The MLS is the top professional soccer league in the United States, and the most recent professional league in the country. The league has gone through a few identity and rules changes through the years as it battled to establish a strong hold in the United States. Unlike other major countries, the MLS and soccer in general had to fight for revenue streams and television deals with major professional leagues such as the NFL, MLB, NBA and NHL along with big time college sports from the NCAA.
At its inception, the MLS also had to deal with a lack of soccer-specific stadiums in the U.S. with most teams playing in already established NFL stadiums. The MLS also went against the conventional world soccer schedule and set up. Instead of playing from August to May, the league plays from February to October, thus avoiding both the professional/college football schedules and staying away from harsh American weather.
The league also follows the American sports setup and has a postseason tournament or playoffs. They do not have promotion and regulation like nearly all other professional soccer leagues in the world. This protects the owners so their teams are always in the top level without falling down into a lower division with less revenue and popularity.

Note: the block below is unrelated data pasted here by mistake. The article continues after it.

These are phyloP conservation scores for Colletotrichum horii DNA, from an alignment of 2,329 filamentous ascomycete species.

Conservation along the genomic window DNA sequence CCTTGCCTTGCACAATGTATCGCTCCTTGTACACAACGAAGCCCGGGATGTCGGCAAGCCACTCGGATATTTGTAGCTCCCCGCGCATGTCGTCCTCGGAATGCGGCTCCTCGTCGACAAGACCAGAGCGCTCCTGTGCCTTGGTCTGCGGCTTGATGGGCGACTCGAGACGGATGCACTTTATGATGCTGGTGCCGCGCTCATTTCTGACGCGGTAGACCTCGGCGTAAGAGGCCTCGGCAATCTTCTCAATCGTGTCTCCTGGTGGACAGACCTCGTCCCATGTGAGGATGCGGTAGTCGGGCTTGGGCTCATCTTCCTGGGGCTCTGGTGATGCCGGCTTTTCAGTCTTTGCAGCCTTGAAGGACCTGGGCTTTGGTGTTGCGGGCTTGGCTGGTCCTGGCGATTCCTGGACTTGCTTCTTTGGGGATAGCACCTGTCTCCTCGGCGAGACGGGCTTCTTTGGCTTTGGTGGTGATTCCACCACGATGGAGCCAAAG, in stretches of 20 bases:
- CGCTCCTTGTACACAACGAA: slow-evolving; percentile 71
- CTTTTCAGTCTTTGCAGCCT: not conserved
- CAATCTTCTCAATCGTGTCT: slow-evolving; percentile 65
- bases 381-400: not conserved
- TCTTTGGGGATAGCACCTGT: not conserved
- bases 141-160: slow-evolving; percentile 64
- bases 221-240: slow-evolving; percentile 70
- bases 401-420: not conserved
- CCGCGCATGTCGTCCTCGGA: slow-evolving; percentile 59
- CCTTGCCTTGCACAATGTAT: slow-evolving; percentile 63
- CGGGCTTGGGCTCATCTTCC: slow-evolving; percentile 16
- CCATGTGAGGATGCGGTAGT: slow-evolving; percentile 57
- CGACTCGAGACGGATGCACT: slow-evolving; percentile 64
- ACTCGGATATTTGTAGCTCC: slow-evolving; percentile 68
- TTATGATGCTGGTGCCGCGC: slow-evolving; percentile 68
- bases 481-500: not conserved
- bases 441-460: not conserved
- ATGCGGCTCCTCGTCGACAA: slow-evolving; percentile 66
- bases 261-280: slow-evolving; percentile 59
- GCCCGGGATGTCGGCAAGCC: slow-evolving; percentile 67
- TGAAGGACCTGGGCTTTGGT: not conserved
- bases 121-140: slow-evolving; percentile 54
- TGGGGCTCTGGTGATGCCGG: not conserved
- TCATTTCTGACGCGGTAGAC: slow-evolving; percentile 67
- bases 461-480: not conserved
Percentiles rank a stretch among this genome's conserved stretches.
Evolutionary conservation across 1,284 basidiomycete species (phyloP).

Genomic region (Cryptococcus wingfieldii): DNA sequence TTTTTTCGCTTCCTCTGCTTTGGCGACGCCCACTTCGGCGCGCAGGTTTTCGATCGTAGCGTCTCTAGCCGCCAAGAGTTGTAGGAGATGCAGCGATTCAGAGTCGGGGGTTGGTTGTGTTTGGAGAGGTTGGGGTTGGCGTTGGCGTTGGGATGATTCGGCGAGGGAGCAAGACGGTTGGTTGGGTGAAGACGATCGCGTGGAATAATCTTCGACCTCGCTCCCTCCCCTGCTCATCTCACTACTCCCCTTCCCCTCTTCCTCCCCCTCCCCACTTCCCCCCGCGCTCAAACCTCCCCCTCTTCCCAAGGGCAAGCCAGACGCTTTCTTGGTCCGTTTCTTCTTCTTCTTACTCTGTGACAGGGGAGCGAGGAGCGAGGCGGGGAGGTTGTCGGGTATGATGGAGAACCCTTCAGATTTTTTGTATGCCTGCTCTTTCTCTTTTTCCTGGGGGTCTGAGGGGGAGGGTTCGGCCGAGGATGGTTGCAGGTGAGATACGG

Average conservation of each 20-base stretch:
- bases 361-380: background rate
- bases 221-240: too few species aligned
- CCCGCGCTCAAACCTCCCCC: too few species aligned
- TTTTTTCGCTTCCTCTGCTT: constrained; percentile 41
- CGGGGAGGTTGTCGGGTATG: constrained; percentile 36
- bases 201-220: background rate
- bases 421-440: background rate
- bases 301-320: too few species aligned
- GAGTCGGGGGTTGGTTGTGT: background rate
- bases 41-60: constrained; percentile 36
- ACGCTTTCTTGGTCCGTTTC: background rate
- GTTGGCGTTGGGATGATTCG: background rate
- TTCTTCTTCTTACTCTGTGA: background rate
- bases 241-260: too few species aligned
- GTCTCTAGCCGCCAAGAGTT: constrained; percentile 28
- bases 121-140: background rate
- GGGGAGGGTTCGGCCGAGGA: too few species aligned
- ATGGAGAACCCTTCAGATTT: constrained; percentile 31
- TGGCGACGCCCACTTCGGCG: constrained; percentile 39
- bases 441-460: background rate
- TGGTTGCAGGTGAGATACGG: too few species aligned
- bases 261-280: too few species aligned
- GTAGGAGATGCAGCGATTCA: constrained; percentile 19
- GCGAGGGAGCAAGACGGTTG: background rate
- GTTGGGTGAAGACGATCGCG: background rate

To bring in new teams, MLS has used the expansion method, granting new franchises to cities who bid for them. They have also allowed teams to move to other cities, something unique to American sports. The league also uses centralized salaries and a draft instead of teams just signing players as free agents like is done in most world soccer leagues.
The MLS was built off the popularity of the 1994 World Cup and has grown with the success of the U.S. Men’s National Team. The league has also changed over the years, adding prominent players who have left Europe, Mexico and South America to take advantage of the marketing power of the United States markets.
The MLS came to life at the same time as the United States was prepping to host the World Cup for the first time. Other men’s professional leagues had tried before, most notably the North American Soccer League from 1968-1984 and multiple indoor soccer leagues. The NASL had some success in the 1970s with prominent players like Pele, Franz Beckenbauer, Johan Cryuff, Gerd Muller and George Best at the end of their careers. The 1978 Soccer Cup even drew over 70,000 fans but the league folded in 1984 on the heels of a global recession and salary disputes between the players union and the NASL.